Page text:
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Editorial: Can Illinois voters amend their constitution or not?

The+United+States+Supreme+Court+Building.+%28Jeff+Kubina+via+Wikimedia+Commons%29
The United States Supreme Court Building. (Jeff Kubina via Wikimedia Commons)

The United States Supreme Court Building. (Jeff Kubina via Wikimedia Commons)

The United States Supreme Court Building. (Jeff Kubina via Wikimedia Commons)

By Chicago Tribune editorial board

The framers of the Illinois Constitution didn’t want to make it easy for voters to amend the document. They didn’t want to make it impossible either.

Yet nearly half a century after the constitution was adopted, the people of Illinois are 1 for 6.

The rest of those citizen-driven amendments weren’t rejected by voters. They were thrown off the ballot by judges swayed by lawyers hired by politicians.

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The Illinois Supreme Court will decide any day now whether voters will be denied again.

The Independent Map Amendment would take legislative redistricting out of the hands of state lawmakers and assign it to a nonpartisan commission. Its aim is to replace a system that protects incumbents with one that empowers voters.

More than half a million voters signed petitions to put it on the November ballot. Poll after poll suggests it would pass overwhelmingly, given a chance.

This is precisely the sort of scenario imagined by Article XIV, Section 3.

But Cook County Circuit Court Judge Diane Larsen ruled last month that the amendment falls outside the scope of that limited constitutional provision. With an Aug. 26 deadline for the state Board of Elections to certify the ballot, the Supreme Court agreed to an expedited appeal. This is a big moment.

Voters have tried repeatedly to exercise the right to amend their constitution, only to be tripped up by one baffling legal gotcha after another.

Is the constitution hopelessly stacked against them? If so, they deserve to hear it from the Supreme Court.

It’s up to the justices to reconcile the clear intent of the constitution’s authors — and the plain language of Article XIV — with the ever-more-prohibitive reading advanced by lawyers who are paid to protect the status quo. The sentence that launched a thousand legal briefs says, “Amendments shall be limited to structural and procedural subjects contained in Article IV.”

An early, bitter debate centered on whether “structural and procedural” was intended as a conjunctive phrase. That is, did the framers mean any amendment proposed by citizens had to change the structure of the legislature and the process by which it makes laws?

The Supreme Court decided it did, and the point has been argued up, down and sideways ever since.

Later, the dictum “all elections shall be free and equal” — found in a distant corner of the constitution — was wielded to defeat an amendment that attempted to do several things at once.

That ruling inspired the current argument that the Independent Map Amendment is really several questions that should be voted on separately.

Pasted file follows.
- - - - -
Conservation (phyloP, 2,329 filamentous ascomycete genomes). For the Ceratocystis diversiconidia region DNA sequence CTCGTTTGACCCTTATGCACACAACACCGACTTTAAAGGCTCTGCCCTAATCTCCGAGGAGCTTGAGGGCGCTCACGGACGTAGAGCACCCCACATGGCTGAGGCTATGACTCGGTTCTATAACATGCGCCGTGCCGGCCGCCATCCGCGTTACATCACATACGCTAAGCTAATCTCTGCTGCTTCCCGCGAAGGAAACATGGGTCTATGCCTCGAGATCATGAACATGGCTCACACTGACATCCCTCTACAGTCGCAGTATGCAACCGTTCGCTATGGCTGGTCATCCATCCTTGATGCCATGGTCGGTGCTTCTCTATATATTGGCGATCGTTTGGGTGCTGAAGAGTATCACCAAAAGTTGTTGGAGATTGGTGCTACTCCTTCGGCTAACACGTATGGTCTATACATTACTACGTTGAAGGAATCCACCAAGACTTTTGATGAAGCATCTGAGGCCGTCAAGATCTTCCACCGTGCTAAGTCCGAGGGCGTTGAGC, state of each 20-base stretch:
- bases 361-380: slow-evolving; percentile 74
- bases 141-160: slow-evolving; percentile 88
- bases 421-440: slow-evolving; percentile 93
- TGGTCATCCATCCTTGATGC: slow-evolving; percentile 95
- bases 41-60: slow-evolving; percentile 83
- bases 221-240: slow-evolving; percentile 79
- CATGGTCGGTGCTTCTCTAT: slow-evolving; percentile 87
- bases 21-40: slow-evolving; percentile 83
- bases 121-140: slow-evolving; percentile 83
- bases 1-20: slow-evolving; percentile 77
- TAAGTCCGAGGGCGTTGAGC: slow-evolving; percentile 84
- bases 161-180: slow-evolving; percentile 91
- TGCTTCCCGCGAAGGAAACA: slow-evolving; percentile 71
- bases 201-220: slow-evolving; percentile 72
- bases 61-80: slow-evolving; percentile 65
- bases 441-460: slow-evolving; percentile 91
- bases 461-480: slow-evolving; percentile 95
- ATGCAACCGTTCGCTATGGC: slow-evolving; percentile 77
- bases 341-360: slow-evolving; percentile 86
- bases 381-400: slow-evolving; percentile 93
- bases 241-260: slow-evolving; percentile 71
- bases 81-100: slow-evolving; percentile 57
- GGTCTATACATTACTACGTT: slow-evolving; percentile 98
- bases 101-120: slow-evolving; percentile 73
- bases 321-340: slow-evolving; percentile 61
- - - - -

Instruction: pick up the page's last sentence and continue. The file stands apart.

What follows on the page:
Voters might agree that an independent commission should draw the maps, for example, but not that the auditor general should help select the commission. That’s right: Bust it into smaller amendments, collect signatures for each of them and pass them one by one.

Oh, and make sure every one of those pieces is structural and procedural.

Does anyone really think the authors of the constitution meant to make this so hard? Of course they didn’t.

True, the delegates didn’t want to give citizens a free hand to pass laws and enshrine them in the constitution. (Smart move: California’s constitution has been amended more than 500 times.)

In Illinois, it’s mostly up to lawmakers to propose amendments, which must then be approved by voters.

MORE: Lawmakers should override Gov. Bruce Rauner’s veto of motor voter bill

But the delegates to the 1970 convention spoke candidly about the slim-to-none chance that lawmakers would suggest changes to restrict their own powers.

That’s why the constitution allows voters to propose amendments only to Article IV, which deals with the legislative branch. It’s so citizens will have some recourse when their lawmakers run amok.

In fact, the delegates specifically discussed the possibility that voters might want to amend the section about redistricting.

They saw it coming: Lawmakers who draw their own districts have abused that power. They manipulate the boundaries to make sure they get re-elected, and to make sure their enemies don’t.

That means some votes count more than others, and the lawmakers decide which ones. The state’s legislative maps are so gerrymandered that most races field only one candidate.

On the Nov. 8 ballot, only 63 of 158 legislative races are contested. Voters are being cheated.

But lawmakers think the system works just fine. They’re not going to lift a finger to change it. That’s the sort of thing the framers of the constitution were worried about.

It’s what the Supreme Court ought to be worried about too.

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(c) 2016 the Chicago Tribune

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